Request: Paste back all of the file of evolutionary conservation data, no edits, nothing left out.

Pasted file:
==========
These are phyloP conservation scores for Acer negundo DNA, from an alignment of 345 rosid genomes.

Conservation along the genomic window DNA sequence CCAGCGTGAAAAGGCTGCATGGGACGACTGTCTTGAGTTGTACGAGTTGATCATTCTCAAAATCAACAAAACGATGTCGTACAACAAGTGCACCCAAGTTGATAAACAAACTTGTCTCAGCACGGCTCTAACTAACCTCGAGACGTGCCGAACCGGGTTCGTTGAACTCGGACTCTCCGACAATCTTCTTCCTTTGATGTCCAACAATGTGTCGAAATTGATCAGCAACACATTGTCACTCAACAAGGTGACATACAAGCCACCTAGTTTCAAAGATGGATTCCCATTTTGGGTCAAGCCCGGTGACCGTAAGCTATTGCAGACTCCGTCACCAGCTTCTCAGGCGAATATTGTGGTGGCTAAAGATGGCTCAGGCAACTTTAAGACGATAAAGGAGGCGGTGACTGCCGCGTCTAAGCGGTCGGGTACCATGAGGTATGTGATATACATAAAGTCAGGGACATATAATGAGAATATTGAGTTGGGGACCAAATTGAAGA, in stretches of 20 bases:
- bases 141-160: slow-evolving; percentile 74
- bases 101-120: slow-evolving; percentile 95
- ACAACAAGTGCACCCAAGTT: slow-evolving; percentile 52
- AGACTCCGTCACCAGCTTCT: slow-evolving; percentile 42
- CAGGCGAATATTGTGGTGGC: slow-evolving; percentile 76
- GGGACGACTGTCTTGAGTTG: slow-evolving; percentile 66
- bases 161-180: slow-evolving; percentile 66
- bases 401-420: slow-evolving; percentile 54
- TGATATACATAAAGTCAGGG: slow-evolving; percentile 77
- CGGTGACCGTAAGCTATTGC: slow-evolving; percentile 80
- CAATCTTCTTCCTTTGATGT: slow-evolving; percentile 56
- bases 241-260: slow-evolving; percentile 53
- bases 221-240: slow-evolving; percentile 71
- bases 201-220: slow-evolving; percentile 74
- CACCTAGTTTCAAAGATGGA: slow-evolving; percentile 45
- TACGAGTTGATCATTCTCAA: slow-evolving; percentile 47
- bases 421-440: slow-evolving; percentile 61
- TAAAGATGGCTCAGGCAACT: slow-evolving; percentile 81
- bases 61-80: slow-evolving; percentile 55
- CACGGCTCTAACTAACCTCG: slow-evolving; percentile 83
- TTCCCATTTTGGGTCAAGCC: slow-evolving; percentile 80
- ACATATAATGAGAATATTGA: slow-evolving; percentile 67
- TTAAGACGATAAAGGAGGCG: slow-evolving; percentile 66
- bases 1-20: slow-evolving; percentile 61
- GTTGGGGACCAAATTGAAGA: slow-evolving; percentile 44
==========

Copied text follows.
These are phyloP conservation scores for Acer negundo DNA, from an alignment of 345 rosid genomes.

Conservation along the genomic window DNA sequence CCAGCGTGAAAAGGCTGCATGGGACGACTGTCTTGAGTTGTACGAGTTGATCATTCTCAAAATCAACAAAACGATGTCGTACAACAAGTGCACCCAAGTTGATAAACAAACTTGTCTCAGCACGGCTCTAACTAACCTCGAGACGTGCCGAACCGGGTTCGTTGAACTCGGACTCTCCGACAATCTTCTTCCTTTGATGTCCAACAATGTGTCGAAATTGATCAGCAACACATTGTCACTCAACAAGGTGACATACAAGCCACCTAGTTTCAAAGATGGATTCCCATTTTGGGTCAAGCCCGGTGACCGTAAGCTATTGCAGACTCCGTCACCAGCTTCTCAGGCGAATATTGTGGTGGCTAAAGATGGCTCAGGCAACTTTAAGACGATAAAGGAGGCGGTGACTGCCGCGTCTAAGCGGTCGGGTACCATGAGGTATGTGATATACATAAAGTCAGGGACATATAATGAGAATATTGAGTTGGGGACCAAATTGAAGA, in stretches of 20 bases:
- bases 141-160: slow-evolving; percentile 74
- bases 101-120: slow-evolving; percentile 95
- ACAACAAGTGCACCCAAGTT: slow-evolving; percentile 52
- AGACTCCGTCACCAGCTTCT: slow-evolving; percentile 42
- CAGGCGAATATTGTGGTGGC: slow-evolving; percentile 76
- GGGACGACTGTCTTGAGTTG: slow-evolving; percentile 66
- bases 161-180: slow-evolving; percentile 66
- bases 401-420: slow-evolving; percentile 54
- TGATATACATAAAGTCAGGG: slow-evolving; percentile 77
- CGGTGACCGTAAGCTATTGC: slow-evolving; percentile 80
- CAATCTTCTTCCTTTGATGT: slow-evolving; percentile 56
- bases 241-260: slow-evolving; percentile 53
- bases 221-240: slow-evolving; percentile 71
- bases 201-220: slow-evolving; percentile 74
- CACCTAGTTTCAAAGATGGA: slow-evolving; percentile 45
- TACGAGTTGATCATTCTCAA: slow-evolving; percentile 47
- bases 421-440: slow-evolving; percentile 61
- TAAAGATGGCTCAGGCAACT: slow-evolving; percentile 81
- bases 61-80: slow-evolving; percentile 55
- CACGGCTCTAACTAACCTCG: slow-evolving; percentile 83
- TTCCCATTTTGGGTCAAGCC: slow-evolving; percentile 80
- ACATATAATGAGAATATTGA: slow-evolving; percentile 67
- TTAAGACGATAAAGGAGGCG: slow-evolving; percentile 66
- bases 1-20: slow-evolving; percentile 61
- GTTGGGGACCAAATTGAAGA: slow-evolving; percentile 44